A contemporary adaptation of the General Rules is available in the General Rule of Discipleship:

To witness to Jesus Christ in the world and to follow his teachings through acts of compassion, justice, worship and devotion under the guidance of the Holy Spirit.

Disciple-making begins with expectations and trust in Christ and his grace. A congregational rule of life is the historic way congregations set before the people the expectations of discipleship. The rule of life then guides the congregation in organizing to help members live and grow toward holiness of heart and life.

2. The congregation provides an intentional disciple-making system designed to provide the means to live the Baptismal Covenant and grow in holiness of heart and life. This system includes practices and structures through which the congregation cooperates with the dynamic of grace and leads to the formation of “holy tempers” (see Galatians 5:22-23):

  • An interconnected, intentional system of small groups for mutual support and accountability for Christian formation. The congregation will provide groups that meet people where they are—seekers, new Christians, growing, and mature Christians—and help them to grow in holiness of heart and life. The small group system of early Methodist societies provides an excellent model. Such a system is how the congregation will cooperate with the dynamic of grace that seeks to draw people to Christ, awaken them to who and whose they are, accept the gift of God’s love through faith, and live and serve as daughters and sons of God who are channels of grace for the world.
  • Worship that is sacramental and evangelical in which Christ in all of his offices (prophet, priest, and king) is proclaimed.
  • Every member participates in a curriculum for Christian initiation and formation. This is integral to the small group system discussed above. The “entry level” groups will focus on catechesis, similar to the early Methodist class meeting. The leaders for this catechetical process will be seasoned Christians who can be trusted with the care of souls. An essential element of the catechesis will be teaching and encouraging the practice of the means of grace: works of piety and works of mercy.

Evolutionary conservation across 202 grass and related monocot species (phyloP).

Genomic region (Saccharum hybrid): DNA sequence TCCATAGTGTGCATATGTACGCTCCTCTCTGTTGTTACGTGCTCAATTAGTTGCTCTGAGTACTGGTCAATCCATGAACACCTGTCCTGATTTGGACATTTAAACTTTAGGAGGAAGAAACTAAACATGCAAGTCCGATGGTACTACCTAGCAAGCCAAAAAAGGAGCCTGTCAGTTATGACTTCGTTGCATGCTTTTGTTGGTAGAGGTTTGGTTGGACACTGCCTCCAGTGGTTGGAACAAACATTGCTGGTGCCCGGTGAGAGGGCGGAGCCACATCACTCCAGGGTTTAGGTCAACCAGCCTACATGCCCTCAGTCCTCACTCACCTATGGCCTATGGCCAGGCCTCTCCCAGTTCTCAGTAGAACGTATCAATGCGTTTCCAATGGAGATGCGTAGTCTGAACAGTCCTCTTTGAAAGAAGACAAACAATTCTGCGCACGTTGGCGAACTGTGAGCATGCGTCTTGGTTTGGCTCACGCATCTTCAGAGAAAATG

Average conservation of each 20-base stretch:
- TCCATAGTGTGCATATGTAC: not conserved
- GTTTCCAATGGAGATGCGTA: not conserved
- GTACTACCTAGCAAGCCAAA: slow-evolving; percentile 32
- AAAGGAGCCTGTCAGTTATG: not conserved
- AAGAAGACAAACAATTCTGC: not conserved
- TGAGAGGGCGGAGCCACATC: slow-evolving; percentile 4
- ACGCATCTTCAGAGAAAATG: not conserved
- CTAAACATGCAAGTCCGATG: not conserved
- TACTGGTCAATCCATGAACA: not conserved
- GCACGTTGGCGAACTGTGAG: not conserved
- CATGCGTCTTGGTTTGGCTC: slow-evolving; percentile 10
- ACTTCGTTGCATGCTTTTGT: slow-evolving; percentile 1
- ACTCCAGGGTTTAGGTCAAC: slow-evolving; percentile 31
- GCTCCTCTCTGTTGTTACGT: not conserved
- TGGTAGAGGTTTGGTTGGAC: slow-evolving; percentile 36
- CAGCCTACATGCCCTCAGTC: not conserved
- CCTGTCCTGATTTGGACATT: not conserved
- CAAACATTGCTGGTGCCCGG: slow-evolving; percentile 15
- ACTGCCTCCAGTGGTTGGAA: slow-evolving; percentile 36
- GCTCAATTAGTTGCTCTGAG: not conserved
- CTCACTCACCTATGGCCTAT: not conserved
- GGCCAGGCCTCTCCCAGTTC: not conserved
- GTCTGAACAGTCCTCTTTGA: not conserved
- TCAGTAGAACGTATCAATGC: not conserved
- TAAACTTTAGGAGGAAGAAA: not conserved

• Mission and witness in and with the local community, especially with poor and marginalized people.The congregation understands that "the church doesn't have a mission; the Mission has a church." Mission is not primarily something the church does. Mission is the church's identity and purpose.

3. Practice evangelism that is Biblical and invitational. The congregation and its leaders understand that evangelism is the responsibility of the whole people of God. It is not a program that is delegated to “professionals.” Evangelism is witnessing to the good news of God's reign given to the world in the life, death and resurrection of Jesus Christ and initiating persons into new life in the kingdom of God. The evangelical task is to share Christ's good news in ways that those who hear it receive it as good news indeed.

In the letter to the Ephesians Paul gives the blueprint for a church that is Christ-centered and missional. The challenge for congregational leaders today is to resist the temptation to quick growth that leads to programitis. The Wesleyan tradition gives powerful compass headings that help us to steer clear of programitis and move toward mission centered in Jesus Christ; mission that removes the blockages to grace and helps the congregation to grow in holiness of heart and life.